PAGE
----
, Exactly How to Take Care of Your Tattoo During the Healing Process

Exactly How to Take Care of Your Tattoo During the Healing Process

, Exactly How to Take Care of Your Tattoo During the Healing Process

You’ve decided to get your first tattoo (or maybe your second or sixth), figured out what design you want, and settled on where you want to put it. But there’s another part of the tattoo process that’s equally important: your tattoo aftercare routine.

After all, tattooing in and of itself is a deliberate injury to your skin. “As the tattoo is being administered, it’s intentionally damaging the skin, creating thousands of tiny wounds,” Geeta Yadav, MD, board-certified dermatologist and founder of FACET Dermatology in Toronto, tells SELF. “After you get a tattoo, you’ll essentially be walking around with an open wound.” That’s why prioritizing tattoo care in the immediate aftermath is extremely important—both for the health of your skin and to ensure your new tat ends up looking as good as possible.

Here’s the thing, though: The tattoo healing process occurs over the course of days, weeks, and even months, during which all kinds of changes happen in both the upper and lower layers of the skin. And there are different things that are important to do (as well as not do) during each phase of recovery. 

The good news? Tattoo aftercare instructions are pretty simple, and require only a few basic skin-care products that you likely already have. It’s a real “minimal effort for maximum results” type situation. Read on for dermatologists’ advice on the tattoo healing process.

What the tattoo healing process looks like | How to take care of tattooed skin | How long it takes the skin to heal

What should I expect during the tattoo healing process?

Because the dermis (the area of skin where the pigment is being deposited) contains nerves and blood vessels, tattoos can be painful and bleed, Brian Hibler, MD, board-certified dermatologist at Schweiger Dermatology Group in New York City, tells SELF. “You may notice some light bleeding for the first day or so as your skin begins to recover from the trauma. Oozing a clear fluid is also normal. That’s plasma, and indicates that your body is working to heal the area,” Dr. Yadav explains. You may even see a little bit of excess ink coming out of your fresh tattoo, which is also totally normal, and won’t affect the appearance of your tat, she adds.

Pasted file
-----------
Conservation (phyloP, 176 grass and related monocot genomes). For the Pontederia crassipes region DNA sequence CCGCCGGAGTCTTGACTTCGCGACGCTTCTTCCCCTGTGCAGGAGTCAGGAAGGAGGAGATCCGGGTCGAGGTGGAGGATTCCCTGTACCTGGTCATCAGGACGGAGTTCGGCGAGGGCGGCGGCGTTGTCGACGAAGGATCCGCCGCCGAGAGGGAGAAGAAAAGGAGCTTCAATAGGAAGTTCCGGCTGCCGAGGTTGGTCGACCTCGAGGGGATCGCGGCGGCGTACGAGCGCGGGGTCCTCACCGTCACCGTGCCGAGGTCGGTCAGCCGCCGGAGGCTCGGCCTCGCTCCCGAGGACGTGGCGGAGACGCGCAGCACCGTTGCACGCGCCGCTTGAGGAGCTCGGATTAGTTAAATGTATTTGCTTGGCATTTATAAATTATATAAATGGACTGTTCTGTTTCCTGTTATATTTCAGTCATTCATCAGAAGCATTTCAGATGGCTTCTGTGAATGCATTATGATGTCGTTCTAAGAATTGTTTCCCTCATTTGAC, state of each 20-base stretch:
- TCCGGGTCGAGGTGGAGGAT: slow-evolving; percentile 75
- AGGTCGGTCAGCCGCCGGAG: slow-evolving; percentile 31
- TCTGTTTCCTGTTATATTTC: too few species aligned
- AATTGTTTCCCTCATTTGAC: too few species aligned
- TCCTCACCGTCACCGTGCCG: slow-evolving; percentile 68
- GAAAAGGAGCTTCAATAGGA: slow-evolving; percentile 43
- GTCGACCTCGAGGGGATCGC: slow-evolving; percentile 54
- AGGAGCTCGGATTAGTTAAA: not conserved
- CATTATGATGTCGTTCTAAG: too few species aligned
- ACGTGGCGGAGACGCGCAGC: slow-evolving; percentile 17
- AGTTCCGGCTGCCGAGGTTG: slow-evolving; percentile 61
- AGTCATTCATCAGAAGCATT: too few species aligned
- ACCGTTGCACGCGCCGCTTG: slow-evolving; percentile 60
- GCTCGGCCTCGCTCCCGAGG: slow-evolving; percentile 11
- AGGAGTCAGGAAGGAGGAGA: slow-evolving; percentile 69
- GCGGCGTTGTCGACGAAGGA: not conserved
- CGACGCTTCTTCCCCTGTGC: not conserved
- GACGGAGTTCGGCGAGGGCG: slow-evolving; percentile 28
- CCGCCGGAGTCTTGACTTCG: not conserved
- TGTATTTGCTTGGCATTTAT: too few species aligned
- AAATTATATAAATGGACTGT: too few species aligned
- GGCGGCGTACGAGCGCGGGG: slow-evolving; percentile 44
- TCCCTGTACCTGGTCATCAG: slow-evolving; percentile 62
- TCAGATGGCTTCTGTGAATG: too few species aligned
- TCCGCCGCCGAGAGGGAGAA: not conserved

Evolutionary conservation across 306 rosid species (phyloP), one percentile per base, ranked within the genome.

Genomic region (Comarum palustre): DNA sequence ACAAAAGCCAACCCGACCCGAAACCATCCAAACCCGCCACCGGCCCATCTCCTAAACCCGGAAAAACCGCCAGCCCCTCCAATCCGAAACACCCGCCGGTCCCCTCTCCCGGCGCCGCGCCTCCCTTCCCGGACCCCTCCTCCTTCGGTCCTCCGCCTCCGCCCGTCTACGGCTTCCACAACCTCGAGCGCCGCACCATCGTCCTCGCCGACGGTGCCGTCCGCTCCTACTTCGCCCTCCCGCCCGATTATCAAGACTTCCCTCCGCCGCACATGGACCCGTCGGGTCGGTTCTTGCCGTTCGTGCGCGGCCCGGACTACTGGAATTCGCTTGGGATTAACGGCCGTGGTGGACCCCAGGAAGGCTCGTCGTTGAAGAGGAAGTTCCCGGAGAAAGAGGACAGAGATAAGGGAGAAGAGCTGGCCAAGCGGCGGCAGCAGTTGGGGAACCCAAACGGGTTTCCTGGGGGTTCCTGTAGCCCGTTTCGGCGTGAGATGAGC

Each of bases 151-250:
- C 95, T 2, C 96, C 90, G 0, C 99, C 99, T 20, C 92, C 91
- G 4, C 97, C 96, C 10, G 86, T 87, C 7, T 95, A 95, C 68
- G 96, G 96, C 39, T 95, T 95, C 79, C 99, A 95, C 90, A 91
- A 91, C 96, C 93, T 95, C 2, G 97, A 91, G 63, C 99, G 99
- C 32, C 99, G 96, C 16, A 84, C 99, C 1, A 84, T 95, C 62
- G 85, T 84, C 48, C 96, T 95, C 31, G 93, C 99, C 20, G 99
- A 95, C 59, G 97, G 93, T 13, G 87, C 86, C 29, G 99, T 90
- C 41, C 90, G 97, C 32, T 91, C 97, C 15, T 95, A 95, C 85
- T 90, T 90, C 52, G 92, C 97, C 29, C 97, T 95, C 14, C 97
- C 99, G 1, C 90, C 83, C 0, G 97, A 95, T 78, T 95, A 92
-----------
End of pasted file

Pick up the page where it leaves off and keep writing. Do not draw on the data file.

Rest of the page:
Over the next few days your immune system will continue to respond to the punctures as a wound, resulting in swelling and some inflammation, both of which should resolve pretty quickly. “A little bit of redness and tenderness is perfectly normal and to be expected, but if it’s not improving, or it’s getting worse after a day or two, see your primary care doctor or a dermatologist,” Elliot Love, MD, board-certified dermatologist at Dermatology Group of the Carolinas in North Carolina, tells SELF. Similarly, keep an eye out for any type of flaky, yellow crust, a potential sign of bacterial infection that also warrants medical attention, he says.

The possibility of infection—which can occur anytime you’re breaking the skin—is the number one potential risk. This could be either bacterial infections or bloodborne viral infections (hepatitis, HIV), the latter of which are most likely to occur due to a lack of adequate needle sterilization, Anar Mikailov, MD, board-certified dermatologist in Burlington, Massachusetts, and founder of KP Away skincare, tells SELF.1 Other signs of an infected tattoo include redness, swelling, and bumps on or below the skin that sometimes contain pus, per Cleveland Clinic

An allergic reaction is also possible, as some people are allergic to the substances used in tattoo ink. “This is especially common with red, blue, and yellow ink, as the ingredients used to achieve these colors tend to be more allergenic than the carbon used in black ink,” explains Dr. Hibler, who cites iron oxides, cobalt chloride, and manganese as a few examples.2 Signs of an allergic reaction include redness, swelling, itching, or a rash at the site, he says. It bears mentioning that this reaction can happen both immediately after you get a tattoo or even a few years later, according to the Mayo Clinic.

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How should you take care of tattooed skin?

Your tattoo artist will handle the immediate tattoo aftercare, applying a thin layer of antibiotic ointment and a tattoo wrap or dressing before you leave the shop, says Dr. Yadav. A tattoo wrap serves two functions: It will both shield your skin from bacteria that can cause infection, as well as from irritation from clothing, bedding, or other possible irritants in your environment she explains. You’ll likely be instructed to leave the tattoo wrap on for about 24 hours. This is when you may also notice swelling and redness, although this may depend on your skin tone, as well as itching, which Dr. Hibler says can be alleviated by placing ice packs over the bandaged tattoo.

Once the tattoo wrap comes off, keeping the area clean and moisturized is the name of the game, but you don’t need to get fancy with any kind of special tattoo aftercare products. Here’s how to help the healing process go smoothly:

Wash the area daily.

Keeping the area clean is the most important thing you can do to stave off bacterial infection; Dr. Hibler suggests washing the area with warm water (using clean hands) once to twice per day for the first few days, then daily for about two to three weeks. Any type of mild cleanser is a good choice here, notes Dr. Yadav, who likes Cetaphil Gentle Daily Cleanser ($16, Amazon)—look for “gentle” or “mild” on the label. Dr. Love says an antibacterial soap, like Dial Antibacterial Liquid Hand Soap ($2, Amazon), also works well.

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